As the recording density of hard disk drives has been increasing, magnetoresistive films have been required to narrow their track width. However, no magnetoresistive film having such a narrow track width as to be employable in next-generation magnetic head sensors has been found yet.

A conventional magnetoresistive film etching technique using a mask has been described in Japanese Patent Application Laid-Open No. 2002-214799, for example. Techniques for etching various kinds of wiring with masks are described in Japanese Patent Application Laid-Open Nos. 2007-81383, HEI 10-49832, and HEI 7-161711, for example.

SUMMARY OF THE INVENTION

When a hard mask is used for etching a magnetoresistive film, its height can be made lower than that in the case using a resin mask (resist). Using the hard mask can make the angle of inclination of a surface to be etched (side face) in the magnetoresistive film closer to 90°, narrow the effective track width, and allow the magnetic field from a bias layer to act more effectively as compared with the case using the resin mask. However, the prior art has failed to etch a magnetoresistive film precisely with a sufficiently high controllability by using a hard mask and form the magnetoresistive film having a narrow track width.

The magnetoresistive film etching method in accordance with the present invention comprises the steps of forming first and second hard masks made of materials different from each other successively on a magnetoresistive film; forming a resist having a lower face opposing a front face of the second hard mask, a space being interposed between the front face and lower face; dry-etching the second hard mask by using the resist as a mask; etching the first hard mask by using the second hard mask patterned by etching; and etching the magnetoresistive film by using the first hard mask. This method can etch a magnetoresistive film precisely with a sufficiently high controllability and form the magnetoresistive film having a narrow track width.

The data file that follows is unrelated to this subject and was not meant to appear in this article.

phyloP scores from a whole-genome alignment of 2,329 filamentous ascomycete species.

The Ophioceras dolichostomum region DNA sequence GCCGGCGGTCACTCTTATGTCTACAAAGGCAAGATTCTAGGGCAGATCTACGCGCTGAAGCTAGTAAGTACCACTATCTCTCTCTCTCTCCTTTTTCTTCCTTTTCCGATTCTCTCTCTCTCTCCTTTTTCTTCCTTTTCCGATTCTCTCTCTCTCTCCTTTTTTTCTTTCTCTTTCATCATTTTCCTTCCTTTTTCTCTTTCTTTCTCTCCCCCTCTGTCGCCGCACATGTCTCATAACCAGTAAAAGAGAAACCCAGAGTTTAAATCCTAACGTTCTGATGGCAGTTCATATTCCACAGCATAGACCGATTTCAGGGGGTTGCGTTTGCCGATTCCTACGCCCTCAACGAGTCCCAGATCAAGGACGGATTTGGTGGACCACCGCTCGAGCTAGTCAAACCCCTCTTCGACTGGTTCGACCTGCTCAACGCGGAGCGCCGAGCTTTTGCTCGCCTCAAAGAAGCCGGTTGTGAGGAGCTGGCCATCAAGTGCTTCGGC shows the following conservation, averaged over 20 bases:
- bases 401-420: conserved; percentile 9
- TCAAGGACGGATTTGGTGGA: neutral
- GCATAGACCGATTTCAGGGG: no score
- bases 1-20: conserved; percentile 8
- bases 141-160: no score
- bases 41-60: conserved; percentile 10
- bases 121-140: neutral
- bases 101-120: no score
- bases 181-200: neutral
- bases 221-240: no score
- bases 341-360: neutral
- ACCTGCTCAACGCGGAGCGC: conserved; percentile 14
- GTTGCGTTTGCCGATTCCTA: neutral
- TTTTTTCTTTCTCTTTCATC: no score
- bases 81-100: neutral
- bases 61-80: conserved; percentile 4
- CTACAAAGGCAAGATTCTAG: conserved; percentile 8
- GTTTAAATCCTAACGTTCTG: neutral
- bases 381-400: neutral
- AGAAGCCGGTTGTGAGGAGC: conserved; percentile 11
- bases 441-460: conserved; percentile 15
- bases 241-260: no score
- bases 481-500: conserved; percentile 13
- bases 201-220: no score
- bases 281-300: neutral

Preferably, the maximum value W1 in the track width direction of the magnetoresistive film etched by using the hard masks, the width W2 in the track width direction of a free layer in the magnetoresistive film, and the thickness H1 between the upper and lower faces of the magnetoresistive film have the following relationships:


0<W1−W2≦20 nm


H1≦W2≦70 nm